|Year established||Post Woodland period|
|Type||Iroquois burial mound (ossuary)|
|Number of graves||472|
Taber Hill also spelled Tabor Hill is an Iroquois burial mound in Toronto, Ontario. It is located near Lawrence Avenue and Bellamy Road in Scarborough. The cemetery was discovered on August 17, 1956 when a steam shovel was in the process of demolishing the 60 foot high hill. The soil was being transported for use in construction an overpass for Highway 401 and the cleared site was then intended to be turned into a suburban subdivision. The Ossuary/Cemetery covers an area of 0.342 ha (0.845 acre) and is shaped as a mound.
After digging some one hundred feet into the hill the workers found a large collection of human bones. The ossuary was eventually found to be about fifty feet long, seven feet wide, and one foot deep. An estimated 472 individuals are believed to have been buried there in a ritual manner consistent with the Wendat Feast of Souls.
The provincial government expropriated the site, exchanging it for land elsewhere in the area. It was proclaimed a cemetery and has since been administered by the city. At the top of the mound is a memorial with a historical plaque on one side and a prayer written by an Iroquois leader on the other. While designated a cemetery, there have been concerns that the area is often used as a park. Tobogganing is an especially popular activity on the steep hill.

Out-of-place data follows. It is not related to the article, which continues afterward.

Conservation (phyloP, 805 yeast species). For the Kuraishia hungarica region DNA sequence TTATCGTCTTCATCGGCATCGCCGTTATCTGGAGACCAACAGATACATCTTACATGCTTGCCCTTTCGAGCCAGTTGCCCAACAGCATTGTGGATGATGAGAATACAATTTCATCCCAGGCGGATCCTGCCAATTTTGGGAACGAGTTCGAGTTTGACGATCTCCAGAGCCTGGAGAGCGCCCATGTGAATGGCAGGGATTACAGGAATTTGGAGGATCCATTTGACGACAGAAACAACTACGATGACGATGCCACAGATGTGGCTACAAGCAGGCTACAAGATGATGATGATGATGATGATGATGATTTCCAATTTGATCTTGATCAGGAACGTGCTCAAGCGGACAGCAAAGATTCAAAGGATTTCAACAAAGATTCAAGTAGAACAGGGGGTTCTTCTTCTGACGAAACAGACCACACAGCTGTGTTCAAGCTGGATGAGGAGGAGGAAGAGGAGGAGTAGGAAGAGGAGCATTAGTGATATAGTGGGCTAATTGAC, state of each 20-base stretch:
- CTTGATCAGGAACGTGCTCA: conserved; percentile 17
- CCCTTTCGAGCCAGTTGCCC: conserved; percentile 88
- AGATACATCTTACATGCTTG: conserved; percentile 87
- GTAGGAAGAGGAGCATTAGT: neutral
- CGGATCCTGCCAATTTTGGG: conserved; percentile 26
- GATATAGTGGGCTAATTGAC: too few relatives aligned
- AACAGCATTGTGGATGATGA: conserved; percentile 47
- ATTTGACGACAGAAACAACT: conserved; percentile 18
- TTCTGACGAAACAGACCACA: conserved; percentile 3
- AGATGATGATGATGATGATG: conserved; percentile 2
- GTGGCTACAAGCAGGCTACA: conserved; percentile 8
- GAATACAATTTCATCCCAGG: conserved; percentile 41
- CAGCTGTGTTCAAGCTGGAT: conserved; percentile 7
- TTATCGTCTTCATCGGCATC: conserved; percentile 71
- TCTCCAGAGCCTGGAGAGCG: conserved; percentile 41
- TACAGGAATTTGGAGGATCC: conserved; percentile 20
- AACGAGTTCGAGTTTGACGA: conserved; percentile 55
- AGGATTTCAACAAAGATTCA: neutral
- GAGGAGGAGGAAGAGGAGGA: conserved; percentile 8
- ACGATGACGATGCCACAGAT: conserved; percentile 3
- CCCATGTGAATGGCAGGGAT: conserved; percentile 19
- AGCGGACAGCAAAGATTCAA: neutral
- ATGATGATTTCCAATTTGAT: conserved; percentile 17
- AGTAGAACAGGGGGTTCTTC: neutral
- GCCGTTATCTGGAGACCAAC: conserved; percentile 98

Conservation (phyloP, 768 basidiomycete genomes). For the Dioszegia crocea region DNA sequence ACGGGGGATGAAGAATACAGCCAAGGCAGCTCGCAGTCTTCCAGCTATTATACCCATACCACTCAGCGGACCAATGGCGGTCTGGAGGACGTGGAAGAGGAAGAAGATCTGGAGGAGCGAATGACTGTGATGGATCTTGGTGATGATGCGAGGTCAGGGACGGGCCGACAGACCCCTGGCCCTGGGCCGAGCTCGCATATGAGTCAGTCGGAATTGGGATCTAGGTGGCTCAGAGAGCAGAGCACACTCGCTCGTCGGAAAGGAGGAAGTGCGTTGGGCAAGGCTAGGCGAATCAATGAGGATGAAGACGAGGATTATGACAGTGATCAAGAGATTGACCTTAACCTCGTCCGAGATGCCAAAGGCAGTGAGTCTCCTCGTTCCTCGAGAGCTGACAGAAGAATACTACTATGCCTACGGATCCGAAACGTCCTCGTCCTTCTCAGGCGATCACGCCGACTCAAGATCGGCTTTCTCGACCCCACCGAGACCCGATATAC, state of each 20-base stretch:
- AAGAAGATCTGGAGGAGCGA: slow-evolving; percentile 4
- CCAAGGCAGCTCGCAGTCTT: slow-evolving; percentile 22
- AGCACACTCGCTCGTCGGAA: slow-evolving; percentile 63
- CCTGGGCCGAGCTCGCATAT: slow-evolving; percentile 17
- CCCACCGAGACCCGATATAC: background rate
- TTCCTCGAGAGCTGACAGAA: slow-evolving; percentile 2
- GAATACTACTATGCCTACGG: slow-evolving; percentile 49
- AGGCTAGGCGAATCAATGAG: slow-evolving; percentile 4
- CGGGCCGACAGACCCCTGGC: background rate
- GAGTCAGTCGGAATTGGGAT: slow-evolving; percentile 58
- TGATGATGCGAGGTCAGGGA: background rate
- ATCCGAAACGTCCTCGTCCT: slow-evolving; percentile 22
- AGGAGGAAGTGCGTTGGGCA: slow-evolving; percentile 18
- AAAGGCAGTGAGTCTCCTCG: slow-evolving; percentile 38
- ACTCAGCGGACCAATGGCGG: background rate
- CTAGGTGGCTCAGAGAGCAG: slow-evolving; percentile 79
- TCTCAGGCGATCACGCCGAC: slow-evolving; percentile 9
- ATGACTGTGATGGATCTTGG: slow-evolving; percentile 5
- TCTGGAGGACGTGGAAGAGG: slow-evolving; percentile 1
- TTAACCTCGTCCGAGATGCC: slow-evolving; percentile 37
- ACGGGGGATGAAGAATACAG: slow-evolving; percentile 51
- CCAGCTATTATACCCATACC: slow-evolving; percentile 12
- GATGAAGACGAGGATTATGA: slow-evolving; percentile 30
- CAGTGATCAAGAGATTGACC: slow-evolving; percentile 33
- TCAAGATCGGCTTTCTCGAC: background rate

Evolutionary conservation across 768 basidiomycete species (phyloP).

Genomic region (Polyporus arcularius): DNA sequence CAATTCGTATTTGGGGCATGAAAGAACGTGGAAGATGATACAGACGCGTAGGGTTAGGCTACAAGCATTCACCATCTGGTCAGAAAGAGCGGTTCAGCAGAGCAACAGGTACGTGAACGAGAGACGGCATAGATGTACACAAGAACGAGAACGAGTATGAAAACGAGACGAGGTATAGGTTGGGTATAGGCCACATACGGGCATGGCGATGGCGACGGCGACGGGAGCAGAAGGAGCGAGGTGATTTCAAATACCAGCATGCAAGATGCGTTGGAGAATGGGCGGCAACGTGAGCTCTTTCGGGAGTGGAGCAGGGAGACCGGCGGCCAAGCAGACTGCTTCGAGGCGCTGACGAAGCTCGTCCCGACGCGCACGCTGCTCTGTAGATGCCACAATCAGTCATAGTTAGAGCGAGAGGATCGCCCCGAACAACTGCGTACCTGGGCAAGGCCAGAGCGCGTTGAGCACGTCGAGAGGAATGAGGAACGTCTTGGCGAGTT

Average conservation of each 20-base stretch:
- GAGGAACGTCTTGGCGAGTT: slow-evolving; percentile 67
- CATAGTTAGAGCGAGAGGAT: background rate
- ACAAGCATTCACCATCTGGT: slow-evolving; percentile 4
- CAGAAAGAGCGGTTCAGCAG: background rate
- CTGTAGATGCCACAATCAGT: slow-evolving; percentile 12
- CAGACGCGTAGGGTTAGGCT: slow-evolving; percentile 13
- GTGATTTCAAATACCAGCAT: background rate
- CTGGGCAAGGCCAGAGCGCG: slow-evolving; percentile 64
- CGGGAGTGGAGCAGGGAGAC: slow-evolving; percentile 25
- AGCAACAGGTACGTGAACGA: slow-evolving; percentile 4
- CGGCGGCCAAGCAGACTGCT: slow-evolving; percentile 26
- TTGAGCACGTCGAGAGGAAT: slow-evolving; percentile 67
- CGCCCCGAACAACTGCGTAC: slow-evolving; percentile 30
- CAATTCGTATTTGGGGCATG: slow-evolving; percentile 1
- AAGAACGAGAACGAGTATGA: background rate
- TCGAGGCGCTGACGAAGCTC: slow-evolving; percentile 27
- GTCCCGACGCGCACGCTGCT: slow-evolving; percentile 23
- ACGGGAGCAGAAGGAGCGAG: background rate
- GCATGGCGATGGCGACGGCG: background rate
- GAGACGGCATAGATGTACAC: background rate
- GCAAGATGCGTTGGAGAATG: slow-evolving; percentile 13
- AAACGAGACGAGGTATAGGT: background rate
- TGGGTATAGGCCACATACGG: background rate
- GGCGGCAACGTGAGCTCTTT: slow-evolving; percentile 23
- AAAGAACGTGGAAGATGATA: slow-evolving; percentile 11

- "Scarboro Pit of Bones." Toronto Star. August 18, 1956.
- Recognition of Native Cemetery Ward 15 - Scarborough City Centre City of Toronto
- Freeman, Victoria (2011). 'Toronto has no History!' Indigeneity, Settler Colonialism and Historical Memory in Canada's Largest City. University of Toronto. p. 292.
- "Respect Indian graves, group asks." Jack Lakey. Toronto Star. May 27, 1998. pg. 1